A brainwave for catching a criminal?
2010-09-25 0:00

By Mo Costandi | Guardian.co.uk

A new study suggests criminals can be detected by measuring a brainwave known as P300. In tests it worked remarkably well, but can we really trust it?


John Larson inventor of the polygraph demonstrates his machine at Northwestern University. Photograph: Pictorial Parade/Getty Images


Terrorists could be identified by a brainwave test that detects concealed information about an imminent attack, according to a study by psychologists from Northwestern University in Chicago.

The test, a sophisticated version of the now-discredited polygraph (or lie-detector) test, is based on the so-called guilty knowledge test developed in the 1950s. Whereas the traditional lie detector test involves asking the suspect whether or not they committed the crime in question, the guilty knowledge test focuses on specific details that would only be known to the perpetrator.

In the 1980s, Peter Rosenfeld combined the guilty knowledge test with recordings of the brain’s electrical activity. He exploited a brain wave pattern called the P300, which occurs in response to visual stimuli after a delay of 300 milliseconds, and can be detected with electrodes attached to the scalp.

It is well known that task-related stimuli, or stimuli that are meaningful in some other way, produce a larger P300 response than others. For the guilty knowledge test, this increased response can be a neurological signature of the unconscious recognition of a familiar object, event, or piece of information.

Rosenfeld’s group has already applied the test in a mock crime scenario, using it to identify participants who had knowledge of a stolen object. In the new study, they applied the test to a mock terrorist situation, recruiting 29 university students and dividing them into "guilty" and "innocent" groups.

The "guilty" group was given a document explaining that they would play the role of a terrorist planning an attack, and containing four different options each for how the attack could be carried out, the types of bombs that could be used, locations in Houston, Texas, that could be targeted, and dates in July on which the attack could be carried out.

Having planned the mock attack, they wrote a letter to an imaginary superior, containing the choices they had made, to aid memorisation of the plan details. The participants in the "innocent" group planned a mock holiday instead.

Both groups were then shown a long series of words on a computer screen, while the researchers recorded their P300 responses. Most of the words were irrelevant to the mock attack, but a few were "probes", relating to the specific details in the plans, and were included to evoke a stronger P300 in those participants with concealed knowledge of the details.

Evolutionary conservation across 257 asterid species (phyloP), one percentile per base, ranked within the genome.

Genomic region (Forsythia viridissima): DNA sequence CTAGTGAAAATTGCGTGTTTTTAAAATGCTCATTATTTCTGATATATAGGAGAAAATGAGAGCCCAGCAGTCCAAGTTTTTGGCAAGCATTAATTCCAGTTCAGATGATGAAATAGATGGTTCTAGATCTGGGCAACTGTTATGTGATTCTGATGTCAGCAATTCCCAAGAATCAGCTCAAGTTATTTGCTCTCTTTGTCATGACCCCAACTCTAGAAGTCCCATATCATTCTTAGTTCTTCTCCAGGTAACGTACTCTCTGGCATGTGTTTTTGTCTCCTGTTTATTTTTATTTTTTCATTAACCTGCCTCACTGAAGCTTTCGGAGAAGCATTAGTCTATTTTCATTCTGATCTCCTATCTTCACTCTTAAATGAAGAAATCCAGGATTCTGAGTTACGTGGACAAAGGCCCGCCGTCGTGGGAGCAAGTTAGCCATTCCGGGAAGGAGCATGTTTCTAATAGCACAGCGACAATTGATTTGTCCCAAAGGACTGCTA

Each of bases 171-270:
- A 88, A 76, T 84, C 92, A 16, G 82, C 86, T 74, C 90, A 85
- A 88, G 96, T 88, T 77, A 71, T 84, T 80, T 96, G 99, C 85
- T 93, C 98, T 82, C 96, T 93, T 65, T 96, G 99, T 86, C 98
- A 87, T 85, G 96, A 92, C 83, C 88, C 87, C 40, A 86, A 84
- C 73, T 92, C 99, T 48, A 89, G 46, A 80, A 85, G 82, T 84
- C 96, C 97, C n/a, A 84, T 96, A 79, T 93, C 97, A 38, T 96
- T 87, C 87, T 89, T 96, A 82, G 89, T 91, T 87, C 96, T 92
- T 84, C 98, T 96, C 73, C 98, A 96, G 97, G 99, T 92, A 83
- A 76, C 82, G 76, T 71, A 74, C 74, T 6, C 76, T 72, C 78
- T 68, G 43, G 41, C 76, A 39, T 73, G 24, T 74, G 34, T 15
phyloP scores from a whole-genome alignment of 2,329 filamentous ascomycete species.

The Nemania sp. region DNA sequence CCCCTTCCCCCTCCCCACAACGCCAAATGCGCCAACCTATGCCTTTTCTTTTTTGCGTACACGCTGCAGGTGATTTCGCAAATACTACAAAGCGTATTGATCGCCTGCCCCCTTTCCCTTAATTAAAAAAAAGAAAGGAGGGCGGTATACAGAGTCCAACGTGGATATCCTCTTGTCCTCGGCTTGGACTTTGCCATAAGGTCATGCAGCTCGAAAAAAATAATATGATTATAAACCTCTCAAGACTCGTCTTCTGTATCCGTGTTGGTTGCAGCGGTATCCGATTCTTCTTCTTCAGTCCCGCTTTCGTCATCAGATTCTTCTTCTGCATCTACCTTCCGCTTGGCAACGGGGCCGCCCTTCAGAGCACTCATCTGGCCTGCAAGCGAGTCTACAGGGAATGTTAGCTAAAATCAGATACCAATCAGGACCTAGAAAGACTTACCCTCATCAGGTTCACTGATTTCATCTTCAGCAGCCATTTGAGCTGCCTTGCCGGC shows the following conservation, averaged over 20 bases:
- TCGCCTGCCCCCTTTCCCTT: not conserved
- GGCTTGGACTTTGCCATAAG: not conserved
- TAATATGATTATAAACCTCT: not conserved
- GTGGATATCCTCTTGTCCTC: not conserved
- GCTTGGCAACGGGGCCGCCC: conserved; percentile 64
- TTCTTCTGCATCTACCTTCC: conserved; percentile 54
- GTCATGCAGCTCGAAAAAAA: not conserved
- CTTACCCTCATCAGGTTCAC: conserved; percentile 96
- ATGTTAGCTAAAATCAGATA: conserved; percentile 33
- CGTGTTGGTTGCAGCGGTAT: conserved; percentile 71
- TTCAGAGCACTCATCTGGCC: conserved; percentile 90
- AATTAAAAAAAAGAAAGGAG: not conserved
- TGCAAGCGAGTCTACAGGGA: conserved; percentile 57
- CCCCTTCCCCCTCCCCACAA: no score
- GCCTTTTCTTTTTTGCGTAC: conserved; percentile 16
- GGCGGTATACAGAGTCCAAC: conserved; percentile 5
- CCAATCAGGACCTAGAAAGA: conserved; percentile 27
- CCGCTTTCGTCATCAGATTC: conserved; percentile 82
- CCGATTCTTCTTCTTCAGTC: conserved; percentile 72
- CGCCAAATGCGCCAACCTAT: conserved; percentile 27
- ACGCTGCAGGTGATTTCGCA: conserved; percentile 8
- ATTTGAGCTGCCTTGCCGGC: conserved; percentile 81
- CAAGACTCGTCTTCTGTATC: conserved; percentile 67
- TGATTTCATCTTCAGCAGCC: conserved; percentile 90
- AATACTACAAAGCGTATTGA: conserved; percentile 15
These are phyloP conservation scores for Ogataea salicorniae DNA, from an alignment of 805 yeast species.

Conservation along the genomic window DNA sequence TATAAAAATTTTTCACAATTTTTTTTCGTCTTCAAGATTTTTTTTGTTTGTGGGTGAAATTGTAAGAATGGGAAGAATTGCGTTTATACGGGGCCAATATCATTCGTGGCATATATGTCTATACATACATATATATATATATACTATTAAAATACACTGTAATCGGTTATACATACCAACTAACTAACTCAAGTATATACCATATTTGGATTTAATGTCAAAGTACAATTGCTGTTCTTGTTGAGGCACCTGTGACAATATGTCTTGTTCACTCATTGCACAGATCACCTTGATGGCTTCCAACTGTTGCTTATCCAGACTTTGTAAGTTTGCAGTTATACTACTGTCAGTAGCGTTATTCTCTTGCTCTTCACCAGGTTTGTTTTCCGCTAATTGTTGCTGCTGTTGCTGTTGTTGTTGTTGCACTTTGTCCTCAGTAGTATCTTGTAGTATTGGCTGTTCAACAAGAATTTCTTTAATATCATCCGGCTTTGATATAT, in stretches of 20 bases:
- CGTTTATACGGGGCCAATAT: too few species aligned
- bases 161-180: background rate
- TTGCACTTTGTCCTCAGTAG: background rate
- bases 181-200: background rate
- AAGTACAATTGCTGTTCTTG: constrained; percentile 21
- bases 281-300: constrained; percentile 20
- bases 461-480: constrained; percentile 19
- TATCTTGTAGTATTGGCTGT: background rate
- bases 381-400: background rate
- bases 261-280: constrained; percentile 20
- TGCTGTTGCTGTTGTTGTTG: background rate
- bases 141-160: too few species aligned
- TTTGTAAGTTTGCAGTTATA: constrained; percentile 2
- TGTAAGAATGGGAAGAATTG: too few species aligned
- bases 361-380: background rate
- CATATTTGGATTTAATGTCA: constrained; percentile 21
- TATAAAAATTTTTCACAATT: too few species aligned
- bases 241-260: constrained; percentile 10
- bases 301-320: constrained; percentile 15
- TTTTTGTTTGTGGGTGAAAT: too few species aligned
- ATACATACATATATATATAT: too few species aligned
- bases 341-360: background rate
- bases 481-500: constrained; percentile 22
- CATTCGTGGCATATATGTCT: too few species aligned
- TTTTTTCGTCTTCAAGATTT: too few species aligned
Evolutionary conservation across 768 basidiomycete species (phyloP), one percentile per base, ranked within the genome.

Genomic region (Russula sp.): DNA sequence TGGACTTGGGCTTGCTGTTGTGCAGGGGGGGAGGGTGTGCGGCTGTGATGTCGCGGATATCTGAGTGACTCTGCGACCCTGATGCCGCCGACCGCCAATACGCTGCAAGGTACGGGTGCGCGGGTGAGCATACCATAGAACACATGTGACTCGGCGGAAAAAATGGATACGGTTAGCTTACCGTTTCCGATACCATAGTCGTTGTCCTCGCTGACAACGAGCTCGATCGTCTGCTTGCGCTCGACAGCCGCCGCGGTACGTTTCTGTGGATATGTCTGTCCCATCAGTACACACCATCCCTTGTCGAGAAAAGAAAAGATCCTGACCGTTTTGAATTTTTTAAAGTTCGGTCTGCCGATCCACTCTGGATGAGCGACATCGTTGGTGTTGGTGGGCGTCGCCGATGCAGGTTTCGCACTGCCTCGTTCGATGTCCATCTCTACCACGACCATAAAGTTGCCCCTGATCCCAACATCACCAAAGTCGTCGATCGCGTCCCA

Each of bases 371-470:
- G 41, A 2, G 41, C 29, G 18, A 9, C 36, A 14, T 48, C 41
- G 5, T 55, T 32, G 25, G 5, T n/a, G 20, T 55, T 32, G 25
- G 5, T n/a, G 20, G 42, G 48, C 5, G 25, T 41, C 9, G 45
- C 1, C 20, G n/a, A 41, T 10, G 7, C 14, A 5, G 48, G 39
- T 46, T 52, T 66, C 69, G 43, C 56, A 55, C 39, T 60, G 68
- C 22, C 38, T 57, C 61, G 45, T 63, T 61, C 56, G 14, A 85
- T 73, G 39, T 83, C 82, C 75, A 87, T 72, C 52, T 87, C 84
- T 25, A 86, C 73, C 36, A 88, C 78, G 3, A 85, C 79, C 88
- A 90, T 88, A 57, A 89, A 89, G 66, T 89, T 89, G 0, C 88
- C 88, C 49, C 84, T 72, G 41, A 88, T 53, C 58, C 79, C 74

The researchers identified all of the "guilty" participants, without incorrectly identifying any of the "innocent" ones. They were also able to identify most of the attack-related details, enabling them to establish where and when each of the mock attacks would take place.

But the real world is infinitely more complex than the carefully controlled laboratory conditions under which the study was carried out. Here, the researchers detected concealed knowledge of a very limited set of details that were already known to them. In reality, an investigator would have little or no information of a planned attack.

Another limitation of the test is that the "probes" could have some meaning to a suspect in some other way. Three of the participants had to be excluded from the study because one of the probes had personal relevance to them, so produced false positive results. Guilty knowledge acquired incidentally could also produce a false positive. Furthermore, there are various countermeasures that can be used to confound the results.

Could these tests be used to establish a suspect’s guilty knowledge after a crime has been committed? This, too, is problematic, because it is based on the assumption that memory is infallible. We have known, however, since the work carried out by Sir Frederic Bartlett in the 1920s that memory is reconstructive, and not reproductive, in nature.

That is, we do not recollect events as they actually happened, but according to our own biases and experiences. Remembering involves stitching together fragments of memories, and errors inevitably creep in. Normally, the memory is accurate enough to be reliable, but occasionally it is not. It may even become increasingly inaccurate with each successive recollection. We can confabulate spontaneously, and false memories can be implanted with relative ease, as Elizabeth Loftus has shown.